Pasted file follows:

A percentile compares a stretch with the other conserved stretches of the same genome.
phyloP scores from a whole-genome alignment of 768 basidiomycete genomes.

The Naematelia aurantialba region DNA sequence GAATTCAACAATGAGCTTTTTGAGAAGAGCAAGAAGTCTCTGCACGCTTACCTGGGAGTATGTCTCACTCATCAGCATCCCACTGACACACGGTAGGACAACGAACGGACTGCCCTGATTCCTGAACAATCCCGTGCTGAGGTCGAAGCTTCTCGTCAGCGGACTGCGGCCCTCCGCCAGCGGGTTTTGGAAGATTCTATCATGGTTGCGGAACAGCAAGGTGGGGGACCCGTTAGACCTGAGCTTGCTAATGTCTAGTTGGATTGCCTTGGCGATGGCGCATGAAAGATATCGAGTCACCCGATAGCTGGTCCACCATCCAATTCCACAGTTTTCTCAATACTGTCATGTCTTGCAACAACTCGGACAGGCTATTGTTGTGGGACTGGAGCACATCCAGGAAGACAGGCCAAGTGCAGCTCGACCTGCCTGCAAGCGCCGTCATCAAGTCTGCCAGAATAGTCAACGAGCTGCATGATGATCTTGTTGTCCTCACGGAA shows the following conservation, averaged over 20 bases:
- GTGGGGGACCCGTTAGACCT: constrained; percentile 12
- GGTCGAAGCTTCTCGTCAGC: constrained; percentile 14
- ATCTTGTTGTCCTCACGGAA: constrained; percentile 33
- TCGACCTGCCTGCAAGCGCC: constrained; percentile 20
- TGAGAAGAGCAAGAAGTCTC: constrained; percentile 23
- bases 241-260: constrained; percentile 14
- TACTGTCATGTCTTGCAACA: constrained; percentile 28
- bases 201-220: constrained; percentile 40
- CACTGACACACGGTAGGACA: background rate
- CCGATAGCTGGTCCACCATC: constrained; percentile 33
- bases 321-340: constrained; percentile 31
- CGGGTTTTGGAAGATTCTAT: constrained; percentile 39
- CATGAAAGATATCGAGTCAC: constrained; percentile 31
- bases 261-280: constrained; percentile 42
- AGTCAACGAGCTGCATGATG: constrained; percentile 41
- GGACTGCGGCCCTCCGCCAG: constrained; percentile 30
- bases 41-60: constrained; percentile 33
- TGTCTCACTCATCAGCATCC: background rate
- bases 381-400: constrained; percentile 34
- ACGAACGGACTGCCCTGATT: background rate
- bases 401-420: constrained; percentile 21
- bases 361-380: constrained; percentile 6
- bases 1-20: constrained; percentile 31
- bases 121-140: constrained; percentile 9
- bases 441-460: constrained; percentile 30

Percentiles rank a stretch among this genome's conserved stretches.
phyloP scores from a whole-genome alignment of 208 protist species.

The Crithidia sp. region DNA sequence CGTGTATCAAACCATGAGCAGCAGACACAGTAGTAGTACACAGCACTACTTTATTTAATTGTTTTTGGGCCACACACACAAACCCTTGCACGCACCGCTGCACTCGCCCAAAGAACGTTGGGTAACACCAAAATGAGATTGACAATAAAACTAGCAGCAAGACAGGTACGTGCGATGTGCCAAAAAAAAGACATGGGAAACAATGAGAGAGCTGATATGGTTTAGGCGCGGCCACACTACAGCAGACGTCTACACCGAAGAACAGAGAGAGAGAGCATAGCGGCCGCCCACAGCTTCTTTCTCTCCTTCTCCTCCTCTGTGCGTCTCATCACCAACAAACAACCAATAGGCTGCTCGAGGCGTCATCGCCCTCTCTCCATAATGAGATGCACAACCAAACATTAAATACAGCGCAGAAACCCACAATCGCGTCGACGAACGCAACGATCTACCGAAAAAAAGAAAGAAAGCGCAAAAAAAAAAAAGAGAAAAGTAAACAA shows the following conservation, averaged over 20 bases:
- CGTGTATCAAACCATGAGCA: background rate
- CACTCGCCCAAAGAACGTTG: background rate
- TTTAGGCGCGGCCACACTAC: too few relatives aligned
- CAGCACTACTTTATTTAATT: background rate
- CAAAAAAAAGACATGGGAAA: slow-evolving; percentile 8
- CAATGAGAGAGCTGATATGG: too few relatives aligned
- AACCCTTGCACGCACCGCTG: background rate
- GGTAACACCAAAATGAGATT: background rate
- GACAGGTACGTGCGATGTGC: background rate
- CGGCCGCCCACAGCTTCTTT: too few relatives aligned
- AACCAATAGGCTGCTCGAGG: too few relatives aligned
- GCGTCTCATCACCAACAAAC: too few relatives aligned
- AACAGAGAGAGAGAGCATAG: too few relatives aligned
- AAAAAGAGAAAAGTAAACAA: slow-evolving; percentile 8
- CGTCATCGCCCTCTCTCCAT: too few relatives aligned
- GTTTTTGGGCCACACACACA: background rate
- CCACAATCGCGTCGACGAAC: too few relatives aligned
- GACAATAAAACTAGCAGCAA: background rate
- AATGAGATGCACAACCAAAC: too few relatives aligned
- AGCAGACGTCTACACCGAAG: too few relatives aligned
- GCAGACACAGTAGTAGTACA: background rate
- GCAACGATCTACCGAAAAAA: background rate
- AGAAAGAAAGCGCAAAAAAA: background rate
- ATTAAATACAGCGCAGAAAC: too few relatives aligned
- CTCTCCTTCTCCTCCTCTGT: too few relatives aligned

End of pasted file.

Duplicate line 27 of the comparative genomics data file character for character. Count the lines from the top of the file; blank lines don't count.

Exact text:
- bases 121-140: constrained; percentile 9